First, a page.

Dining out in Mexico should undoubtedly be part of your Mexican itinerary. Great street food is plentiful and cheap, but don’t forget about cooking in Mexico.
Mexican cuisine is consistently listed in the top ten globally, appreciated especially for rich pozoles, moles, and a dish called cochinita pibila (pork filling used in tacos, tortas or on its own). However, there comes a time that you realize that restaurant fare in most countries tends to lack vegetables and crunch, and Mexico is no exception.
Plus, travel can be stressful and physically demanding.
To keep your energy high and your digestive system straight in a land where si no pica, no sabe (if it isn’t hot, it doesn’t have any flavor), it pays to be able cook up a few simple meals with familiar ingredients between more exotic forays into Mexico’s bold cuisine. Cooking in Mexico may look a bit different to what you’re used to at home, but that doesn’t mean you can’t whip up some of your favorite dishes.
Keep reading for our tips on cooking in Mexico, including a few healthy foods to add to your menu on your days off from adventuring.
Related read: A Complete Guide to Vegan Travel in Mexico
Cooking in Mexico: What to expect
The healthiest vegetables available at outdoor markets are zucchini, chayotes (a form of squash), sweet potatoes, red bell peppers, tomatoes, spinach, nuts, nopales and beans. You can also find an endless variety of fruits in Mexico, the most healthful being grosellas negras (a type of black currant), avocado, apples, bananas, grapes and papaya (eat the papaya as Mexicans do, with a little chili).
Kitchens in rental apartments are rudimentary, but most will have some type of heat source. Don’t be shy about asking for a knife, cutting board, a skillet and similar basic enseres de cocina if you’ve paid for a kitchen. Mexico is the most gracious country in the world. Hosts will typically bend over backwards to accommodate you, or lend you some of theirs. If not, they’re cheap to buy.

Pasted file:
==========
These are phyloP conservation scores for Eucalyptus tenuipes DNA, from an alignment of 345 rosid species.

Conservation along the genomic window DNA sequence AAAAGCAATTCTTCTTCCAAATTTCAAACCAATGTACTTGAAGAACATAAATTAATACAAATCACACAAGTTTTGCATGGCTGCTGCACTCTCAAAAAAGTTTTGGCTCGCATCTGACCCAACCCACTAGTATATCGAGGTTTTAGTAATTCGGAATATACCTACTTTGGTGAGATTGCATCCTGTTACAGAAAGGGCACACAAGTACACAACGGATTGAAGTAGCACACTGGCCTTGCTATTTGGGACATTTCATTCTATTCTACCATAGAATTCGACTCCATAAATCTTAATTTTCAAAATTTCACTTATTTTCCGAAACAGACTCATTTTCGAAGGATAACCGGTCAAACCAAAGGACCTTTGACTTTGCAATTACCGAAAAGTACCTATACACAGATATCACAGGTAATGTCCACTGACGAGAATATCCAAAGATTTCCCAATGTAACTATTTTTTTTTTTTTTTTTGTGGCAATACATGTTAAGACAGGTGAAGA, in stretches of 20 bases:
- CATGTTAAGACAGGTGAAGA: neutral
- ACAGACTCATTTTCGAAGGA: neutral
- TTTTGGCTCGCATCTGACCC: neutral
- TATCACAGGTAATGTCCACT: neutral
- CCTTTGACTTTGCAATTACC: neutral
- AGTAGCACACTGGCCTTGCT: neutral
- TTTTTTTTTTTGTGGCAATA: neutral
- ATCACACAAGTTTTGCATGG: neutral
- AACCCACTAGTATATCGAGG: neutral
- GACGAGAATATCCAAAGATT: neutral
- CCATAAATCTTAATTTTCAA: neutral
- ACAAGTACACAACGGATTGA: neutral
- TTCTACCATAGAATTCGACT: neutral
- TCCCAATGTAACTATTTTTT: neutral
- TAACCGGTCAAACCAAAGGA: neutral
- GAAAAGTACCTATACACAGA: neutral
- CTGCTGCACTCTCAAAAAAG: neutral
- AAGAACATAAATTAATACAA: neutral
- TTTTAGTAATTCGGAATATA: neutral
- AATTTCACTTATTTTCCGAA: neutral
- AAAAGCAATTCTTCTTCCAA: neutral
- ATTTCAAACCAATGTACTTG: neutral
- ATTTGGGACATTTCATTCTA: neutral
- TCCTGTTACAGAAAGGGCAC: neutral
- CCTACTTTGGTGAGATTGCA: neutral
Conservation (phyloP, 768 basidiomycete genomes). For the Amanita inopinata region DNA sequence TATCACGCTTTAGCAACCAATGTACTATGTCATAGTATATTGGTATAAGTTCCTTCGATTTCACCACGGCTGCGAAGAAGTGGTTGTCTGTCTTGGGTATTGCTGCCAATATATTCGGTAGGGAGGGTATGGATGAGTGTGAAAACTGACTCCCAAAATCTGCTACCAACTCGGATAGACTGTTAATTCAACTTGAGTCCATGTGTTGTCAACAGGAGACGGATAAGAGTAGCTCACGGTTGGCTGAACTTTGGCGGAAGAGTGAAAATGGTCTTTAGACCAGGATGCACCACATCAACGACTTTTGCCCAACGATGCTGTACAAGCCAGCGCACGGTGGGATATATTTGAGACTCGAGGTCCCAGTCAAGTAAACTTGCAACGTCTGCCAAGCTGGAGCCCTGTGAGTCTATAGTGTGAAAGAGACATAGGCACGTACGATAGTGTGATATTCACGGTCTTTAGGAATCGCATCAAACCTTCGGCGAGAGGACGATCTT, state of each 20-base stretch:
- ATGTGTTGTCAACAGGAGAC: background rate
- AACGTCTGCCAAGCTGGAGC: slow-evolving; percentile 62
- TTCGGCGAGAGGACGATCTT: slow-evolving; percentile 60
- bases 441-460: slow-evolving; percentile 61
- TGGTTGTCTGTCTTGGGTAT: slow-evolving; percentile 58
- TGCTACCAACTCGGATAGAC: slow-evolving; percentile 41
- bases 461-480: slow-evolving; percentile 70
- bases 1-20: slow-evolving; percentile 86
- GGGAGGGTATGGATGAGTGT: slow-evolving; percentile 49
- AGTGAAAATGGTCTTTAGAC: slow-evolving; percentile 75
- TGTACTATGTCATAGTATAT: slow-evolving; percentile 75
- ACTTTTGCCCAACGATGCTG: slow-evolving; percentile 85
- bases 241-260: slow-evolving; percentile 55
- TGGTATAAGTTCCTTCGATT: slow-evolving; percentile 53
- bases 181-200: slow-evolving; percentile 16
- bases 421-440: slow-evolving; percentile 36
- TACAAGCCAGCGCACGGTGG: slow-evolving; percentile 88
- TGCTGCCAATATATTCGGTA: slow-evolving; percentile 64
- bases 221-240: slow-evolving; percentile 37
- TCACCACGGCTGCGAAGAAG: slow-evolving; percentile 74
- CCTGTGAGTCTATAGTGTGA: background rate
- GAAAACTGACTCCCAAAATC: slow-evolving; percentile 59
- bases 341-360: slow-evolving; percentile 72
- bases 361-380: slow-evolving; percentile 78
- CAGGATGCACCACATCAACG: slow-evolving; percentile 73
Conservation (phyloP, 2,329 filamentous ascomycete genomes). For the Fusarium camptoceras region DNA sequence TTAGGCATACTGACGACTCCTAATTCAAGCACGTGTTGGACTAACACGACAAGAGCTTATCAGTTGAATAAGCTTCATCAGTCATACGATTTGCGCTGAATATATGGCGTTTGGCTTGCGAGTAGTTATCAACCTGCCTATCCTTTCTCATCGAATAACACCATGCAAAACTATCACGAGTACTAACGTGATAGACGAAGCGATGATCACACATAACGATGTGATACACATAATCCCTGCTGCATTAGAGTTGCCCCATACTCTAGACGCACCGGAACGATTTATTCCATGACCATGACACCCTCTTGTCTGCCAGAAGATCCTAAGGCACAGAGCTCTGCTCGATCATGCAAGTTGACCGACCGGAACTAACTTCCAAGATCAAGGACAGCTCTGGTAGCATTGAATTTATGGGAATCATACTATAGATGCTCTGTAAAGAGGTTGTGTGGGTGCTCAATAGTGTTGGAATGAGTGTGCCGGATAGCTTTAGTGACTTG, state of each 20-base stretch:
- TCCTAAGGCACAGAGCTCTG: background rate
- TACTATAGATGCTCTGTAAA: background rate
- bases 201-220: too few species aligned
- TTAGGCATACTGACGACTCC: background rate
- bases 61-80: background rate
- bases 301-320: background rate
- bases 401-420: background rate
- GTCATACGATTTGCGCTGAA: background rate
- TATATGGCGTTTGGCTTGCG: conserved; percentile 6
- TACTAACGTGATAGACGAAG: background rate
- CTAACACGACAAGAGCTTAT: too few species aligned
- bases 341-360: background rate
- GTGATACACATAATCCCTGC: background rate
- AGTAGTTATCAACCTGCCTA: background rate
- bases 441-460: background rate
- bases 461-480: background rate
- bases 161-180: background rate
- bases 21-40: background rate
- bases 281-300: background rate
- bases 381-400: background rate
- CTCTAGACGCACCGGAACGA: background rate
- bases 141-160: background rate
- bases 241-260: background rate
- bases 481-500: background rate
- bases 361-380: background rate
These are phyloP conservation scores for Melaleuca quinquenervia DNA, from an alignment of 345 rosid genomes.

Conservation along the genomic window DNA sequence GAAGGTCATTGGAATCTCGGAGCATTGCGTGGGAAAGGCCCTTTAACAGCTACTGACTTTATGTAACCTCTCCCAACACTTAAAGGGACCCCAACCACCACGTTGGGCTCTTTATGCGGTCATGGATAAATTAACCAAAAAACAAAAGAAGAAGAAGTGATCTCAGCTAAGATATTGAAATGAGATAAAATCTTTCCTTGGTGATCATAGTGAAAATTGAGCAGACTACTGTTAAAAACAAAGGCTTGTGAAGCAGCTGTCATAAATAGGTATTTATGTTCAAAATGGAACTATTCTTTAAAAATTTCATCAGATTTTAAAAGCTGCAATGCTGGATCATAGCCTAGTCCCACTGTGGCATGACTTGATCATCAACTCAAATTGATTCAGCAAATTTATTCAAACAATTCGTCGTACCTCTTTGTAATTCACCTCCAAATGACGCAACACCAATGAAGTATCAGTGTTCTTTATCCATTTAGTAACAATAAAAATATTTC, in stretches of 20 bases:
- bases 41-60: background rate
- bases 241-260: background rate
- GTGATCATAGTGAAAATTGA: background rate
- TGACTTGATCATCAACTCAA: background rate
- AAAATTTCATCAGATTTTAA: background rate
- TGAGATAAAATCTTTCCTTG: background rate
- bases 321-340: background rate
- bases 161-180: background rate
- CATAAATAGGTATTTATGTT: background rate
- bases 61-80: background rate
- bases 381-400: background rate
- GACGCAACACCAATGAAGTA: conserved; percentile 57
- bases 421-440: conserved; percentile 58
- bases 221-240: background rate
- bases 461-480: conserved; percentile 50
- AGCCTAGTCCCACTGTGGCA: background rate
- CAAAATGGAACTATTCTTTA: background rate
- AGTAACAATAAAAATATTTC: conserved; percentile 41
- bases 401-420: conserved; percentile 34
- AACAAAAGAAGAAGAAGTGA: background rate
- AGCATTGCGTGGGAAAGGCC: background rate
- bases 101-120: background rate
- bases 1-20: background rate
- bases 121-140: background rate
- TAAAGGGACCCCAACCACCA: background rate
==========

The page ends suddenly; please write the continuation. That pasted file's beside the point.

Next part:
Healthy food you can cook in Mexico with minimal fuss
Here are a few ideas for delicious meals to cook in Mexico.
See also: How to Avoid Food Poisoning in Mexico
Sweet potatoes, a Super Food, do well microwaved and can be stuffed with chopped nuts or dates (datiles) and butter.
Saute some sliced veggies to go with take out food
Saute sliced red peppers, onions and poblano peppers with a little garlic for a tasty side dish to accompany carry-out tacos. Make a quesadilla by sandwiching the mixture between two flour tortillas with a bit of cheese or chopped cilantro and flipping it on a hot skillet. Serve with fresh avocado.
Make a vegetable soup
Soups are soothing and hydrating, even in warm weather. Saute a variety of your favorite vegetables with some garlic, add boxed broth and cook for 20 minutes.
Make a veggie pasta
Saute some zucchini and garlic and toss into 8 ounces of pasta (keeping the ratio of vegetables to pasta high) and top with a grated hard cheese (in general, the harder the cheese, the less fat it has).
Start the day out light
Breakfast is the best time to try nopales, which are delicious in scrambled eggs. Nopales are light, assist in digestion and are anti-inflammatory. Oatmeal is popular in Mexico too (avena) which tends to be served with a lot of milk. Yogurt is easily-found. Look for sin azucar (no sugar added) or natural. Your intestines will thank you.
Drink your milk
The brand Lala has particularly high-protein milks that are available in grocery stores and OXXO convenience stores found all over Mexico. Mexican cuisine is for carnivores. Don’t forget how easy it is to boil an egg for protein instead.
Cook up some beans
Rentals usually provide a biggish soup pot. Cook up some beans. At times, you might want to add a cup to delicious carry-out foods such as pozoles (a stew made with hominy) or chicken to give it more fiber.
In the kitchen
Give yourself more time to prepare your food in unfamiliar, tiny kitchens. Cut and measure all the ingredients before you start. If working in close quarters, clean up as you go.
There’s a certain sense of satisfaction that comes from feeling in control of your diet when you’re traveling. Cooking gives you that control and will help you maintain maximum energy to explore this colorful, passionate country.
Turn on some music, go slow and enjoy the experience.
For more tips on traveling in Mexico, check out:
The Lazy Expat: Healthy Recipes That Translate in Mexico cookbook offers over 150 healthy, easy to prepare dishes for travelers, including ingredient translations for shopping. Available on Amazon.com in paperback and ebook.